Sars commissioner vs tax practitioners: ‘Do your due diligence’

South African Revenue Service (Sars) Commissioner Edward Kieswetter. Picture: GCIS

South African Revenue Service (Sars) Commissioner Edward Kieswetter. Picture: GCIS

Published Apr 5, 2024


By: Darren Britz and Bronwin Richards

During the April 2024 South African Revenue Service’s (Sars’s) revenue results announcement media conference, Sars commissioner Edward Kieswetter brought to light concerning observations regarding non-compliance and delinquent behaviour by tax practitioners.

By drawing a direct correlation between non-compliant tax practitioners and their “clients [who] are equally delinquent”, his remarks underscored the critical importance of taxpayers to carefully assess the quality and compliance of the professionals they engage to handle their tax affairs.

Tax advisers setting the wrong example

Kieswetter revealed a troubling trend - a significant number of tax practitioners are themselves non-compliant with tax regulations. He disclosed, “[w]e’ve identified 53 tax practitioners who remain non-compliant in their own taxes, which explains in part how they advise their clients and why their clients are equally delinquent”. This revelation emphasises the crucial link between practitioner compliance and the advice they offer to clients.

Moreover, Kieswetter highlighted specific instances of non-compliance within professional firms. “[I]n one law firm alone, in The Square in Sandton, we found 14 partners of this law firm who underestimated their own provisional taxes,” Kieswetter stated. Such instances underscore the importance of holding professionals to higher standards of compliance.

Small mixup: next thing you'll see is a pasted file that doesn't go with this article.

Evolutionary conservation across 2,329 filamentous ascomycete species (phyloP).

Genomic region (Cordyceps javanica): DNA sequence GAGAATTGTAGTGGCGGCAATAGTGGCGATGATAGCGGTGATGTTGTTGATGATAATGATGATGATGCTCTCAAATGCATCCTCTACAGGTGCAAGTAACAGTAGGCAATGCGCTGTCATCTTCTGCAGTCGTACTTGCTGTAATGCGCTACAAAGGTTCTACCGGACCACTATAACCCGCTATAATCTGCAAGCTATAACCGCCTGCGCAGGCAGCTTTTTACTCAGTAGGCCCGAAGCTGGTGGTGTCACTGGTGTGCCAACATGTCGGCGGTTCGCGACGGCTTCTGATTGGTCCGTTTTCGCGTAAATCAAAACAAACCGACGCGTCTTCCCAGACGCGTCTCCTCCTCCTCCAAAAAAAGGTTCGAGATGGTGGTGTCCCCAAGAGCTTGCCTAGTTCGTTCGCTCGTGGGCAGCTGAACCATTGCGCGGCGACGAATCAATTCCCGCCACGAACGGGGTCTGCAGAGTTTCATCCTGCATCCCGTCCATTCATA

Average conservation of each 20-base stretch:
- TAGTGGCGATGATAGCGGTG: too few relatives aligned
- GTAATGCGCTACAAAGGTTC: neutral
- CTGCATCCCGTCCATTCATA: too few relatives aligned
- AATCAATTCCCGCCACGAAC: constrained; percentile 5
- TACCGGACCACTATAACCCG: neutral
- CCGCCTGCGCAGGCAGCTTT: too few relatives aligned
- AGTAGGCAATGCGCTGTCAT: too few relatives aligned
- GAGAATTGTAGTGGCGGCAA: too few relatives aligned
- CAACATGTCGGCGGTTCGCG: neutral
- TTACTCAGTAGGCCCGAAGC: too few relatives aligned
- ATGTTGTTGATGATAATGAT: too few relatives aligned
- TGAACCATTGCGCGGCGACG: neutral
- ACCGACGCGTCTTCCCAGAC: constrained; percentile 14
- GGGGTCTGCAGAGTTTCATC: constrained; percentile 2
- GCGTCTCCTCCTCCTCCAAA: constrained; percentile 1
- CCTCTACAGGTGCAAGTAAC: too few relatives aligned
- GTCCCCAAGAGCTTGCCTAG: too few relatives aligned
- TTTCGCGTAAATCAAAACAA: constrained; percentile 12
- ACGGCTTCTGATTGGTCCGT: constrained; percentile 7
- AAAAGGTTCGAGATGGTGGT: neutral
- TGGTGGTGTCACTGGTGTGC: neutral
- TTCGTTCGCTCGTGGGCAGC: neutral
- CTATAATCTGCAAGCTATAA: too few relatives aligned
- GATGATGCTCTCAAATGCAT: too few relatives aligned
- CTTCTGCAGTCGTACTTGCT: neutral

Taking decisive action, Sars has initiated processes to revoke licences of non-compliant practitioners. To date, eight licences have already been revoked, and further criminal investigations are under way against others found to be in breach of tax obligations.

Comments secretly welcome

Kieswetter’s bold comments are likely to resonate with many in the tax fraternity who are consulted by clients having previously received low-quality and aggressive tax advice provided by certain practitioners. In certain cases, the damage has already been done, and the new adviser is tasked with cleaning up the historical tax mess created.

A final comment made by the commissioner which serves as a warning to taxpayers: “The above observations in future place a lot more focus on firms who promote certain schemes, and taxpayers should take care when they approach tax practitioners.”

At the heart of this issue lies a fundamental truth that not all tax professionals operate with integrity and compliance, both with respect to their personal tax affairs and those of their clients. Kieswetter's observations serve as a sobering reminder of the risks associated with non-compliant tax practitioners. The repercussions of poor-quality, aggressive tax advice can be severe.

Taxpayers serve well to take heed of Kieswetter's warning and choose their tax practitioners wisely. “Do your due diligence.”

* Britz is a Partner and head of tax legal and Richards is a tax attorney at Tax Consulting SA.